The article “Educating Students for Social Work with Latinos: Issues for the New Millennium” by Lorrane Gutierrez, Abba Yeakley, and Robert Ortega outlines the influence of the Latino population on social well-fare of other citizens in the United States. The largest impact is exerted on the working conditions.
The authors state that in order the Americans to understand the Latino people who live in their country, the Americans have to possess certain values, knowledge, and even skills which can be necessary for successful cooperation with Latinos.
The authors discuss social literature that covers problematic situations with Latino people, including emerging and current trends of such literature, and the social impacts that these trends make on the American society.
An interesting point about the article is that it begins with a certain challenge: “How can social workers be prepared to address the multiple needs of the growing Latino population?” (Gutierrez, L. et al., 2000). All three authors debate this topic, concluding that both education about social work and social work educators appear to be a significant force to prepare students to collaborate with Latinos.
A closer look to the lifestyle of Latino people, to their problems and everyday challenges, their resources and strengths, gives us a better understanding of why these people behave in certain ways and why they lead their lives like that.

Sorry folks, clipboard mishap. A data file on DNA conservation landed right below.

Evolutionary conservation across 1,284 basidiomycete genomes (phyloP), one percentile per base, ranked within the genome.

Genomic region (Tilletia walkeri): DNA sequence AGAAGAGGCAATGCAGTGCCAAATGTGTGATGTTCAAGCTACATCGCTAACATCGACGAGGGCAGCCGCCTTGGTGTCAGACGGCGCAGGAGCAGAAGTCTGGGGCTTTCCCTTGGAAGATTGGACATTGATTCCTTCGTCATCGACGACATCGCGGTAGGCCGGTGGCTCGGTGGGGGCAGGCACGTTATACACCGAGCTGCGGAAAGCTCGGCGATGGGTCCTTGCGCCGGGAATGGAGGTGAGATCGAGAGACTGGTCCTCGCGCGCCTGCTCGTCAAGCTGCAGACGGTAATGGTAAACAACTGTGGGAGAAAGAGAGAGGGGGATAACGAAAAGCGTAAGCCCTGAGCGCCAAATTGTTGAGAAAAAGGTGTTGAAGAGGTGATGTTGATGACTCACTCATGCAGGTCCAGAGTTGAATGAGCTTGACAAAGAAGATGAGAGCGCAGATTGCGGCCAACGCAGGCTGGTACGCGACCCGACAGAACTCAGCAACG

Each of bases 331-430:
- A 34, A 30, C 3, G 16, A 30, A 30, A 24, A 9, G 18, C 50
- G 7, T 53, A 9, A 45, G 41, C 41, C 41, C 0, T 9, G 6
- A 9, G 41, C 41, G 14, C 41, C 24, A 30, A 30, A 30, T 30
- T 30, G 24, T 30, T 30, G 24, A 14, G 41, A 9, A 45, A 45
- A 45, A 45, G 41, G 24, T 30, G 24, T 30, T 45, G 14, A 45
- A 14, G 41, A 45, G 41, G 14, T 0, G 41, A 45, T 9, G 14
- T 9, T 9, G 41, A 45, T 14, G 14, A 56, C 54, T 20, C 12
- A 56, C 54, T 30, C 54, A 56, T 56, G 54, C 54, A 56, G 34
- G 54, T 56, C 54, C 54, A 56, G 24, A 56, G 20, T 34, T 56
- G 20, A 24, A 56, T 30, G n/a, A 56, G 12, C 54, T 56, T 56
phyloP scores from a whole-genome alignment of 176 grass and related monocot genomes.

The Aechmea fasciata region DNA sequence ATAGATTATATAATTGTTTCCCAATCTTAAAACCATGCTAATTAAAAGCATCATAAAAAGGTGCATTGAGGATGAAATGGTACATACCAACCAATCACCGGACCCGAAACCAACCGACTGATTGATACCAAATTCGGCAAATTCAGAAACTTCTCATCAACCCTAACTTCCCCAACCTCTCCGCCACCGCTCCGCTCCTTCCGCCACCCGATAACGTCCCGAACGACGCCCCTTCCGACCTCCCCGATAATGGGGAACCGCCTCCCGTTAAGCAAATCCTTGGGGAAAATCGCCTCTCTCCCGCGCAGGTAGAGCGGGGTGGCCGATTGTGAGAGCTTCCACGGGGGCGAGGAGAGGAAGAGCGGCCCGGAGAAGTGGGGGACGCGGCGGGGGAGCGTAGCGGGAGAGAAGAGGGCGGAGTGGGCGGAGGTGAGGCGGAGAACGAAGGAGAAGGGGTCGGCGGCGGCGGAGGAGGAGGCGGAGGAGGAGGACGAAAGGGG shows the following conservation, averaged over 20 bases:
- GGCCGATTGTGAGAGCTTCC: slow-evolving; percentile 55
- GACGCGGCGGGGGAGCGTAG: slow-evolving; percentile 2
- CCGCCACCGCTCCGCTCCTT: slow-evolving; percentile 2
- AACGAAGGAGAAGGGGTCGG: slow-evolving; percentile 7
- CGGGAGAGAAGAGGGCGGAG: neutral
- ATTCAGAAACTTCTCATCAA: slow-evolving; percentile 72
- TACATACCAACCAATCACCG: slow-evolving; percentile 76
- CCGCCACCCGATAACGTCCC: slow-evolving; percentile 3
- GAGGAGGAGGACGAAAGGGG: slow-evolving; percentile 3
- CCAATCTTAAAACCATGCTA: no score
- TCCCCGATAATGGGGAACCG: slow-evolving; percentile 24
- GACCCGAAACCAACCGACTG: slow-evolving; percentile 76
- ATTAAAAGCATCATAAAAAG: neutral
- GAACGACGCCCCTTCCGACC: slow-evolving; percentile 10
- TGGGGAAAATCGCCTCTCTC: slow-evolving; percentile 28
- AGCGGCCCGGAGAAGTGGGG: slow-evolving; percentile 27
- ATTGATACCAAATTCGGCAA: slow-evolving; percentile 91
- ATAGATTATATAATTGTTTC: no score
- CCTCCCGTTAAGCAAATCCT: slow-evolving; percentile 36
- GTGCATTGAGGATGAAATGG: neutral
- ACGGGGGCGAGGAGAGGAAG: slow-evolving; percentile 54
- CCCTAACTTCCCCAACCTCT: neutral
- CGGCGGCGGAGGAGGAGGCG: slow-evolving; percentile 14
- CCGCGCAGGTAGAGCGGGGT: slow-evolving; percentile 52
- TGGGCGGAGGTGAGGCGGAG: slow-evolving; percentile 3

Unfortunately, people who are competent about the possible gaps in education, upbringing, knowledge of things, which appear to be simple at first sight, but which are, in fact, complicated when you try to regard them from the point of view of the Latinos, are in the minority. The sooner they are educated about this minority, the better for everybody.
Until both problems (the lack of understanding among Americans, and the lack of education among Latinos) are addressed properly, Latino people will continue to live through the constantly arising issues of discrimination, poverty, and scarce political attention.
The authors make it clear that ‘Latinos’ are an ethnic or cultural group, and not a racial subcategory. They argue that only the term ‘Latino’ can be used, and not ‘Hispanic’ as the United States Census claims, as it shows all the cultural diversity of the population.
Gutierrez, Ortega, and Yeakley also state that we should not assume that all Latino people have the same language, citizenship, or even experience. Of course, there are many similarities, but differences should not be disregarded. Latino people include such nations as Mexican Americans, Puerto Ricans, Cubans, and the Latino population of South and Central America.
The overwhelming amount of Latino literature tackles the effects on Latinos conducted by the American society, and the way to adapt to their lyfestyle, including topics on family structure, cultural values, and the diversity among Latino people. The authors are inclined to think that most Latinos have a quite collectivistic and family-oriented worldview.
It is important to note that many Latinos prefer using non-verbal ways of communication and most of them are very time-aware. They feel comfortable within interpersonal space. This usually leads to an even bigger confusion among Americans and Latino people, especially taking into consideration scheduling and business appointment time.
To conclude, I would like to emphasize that I agree with the ideas of the article as the main point, in my understanding, is learning about the culture more and more in order to avoid serious conflicts between people. The more competent we are about someone’s needs and ways, the less misunderstandings will arise concerning cultural and social aspects of daily life.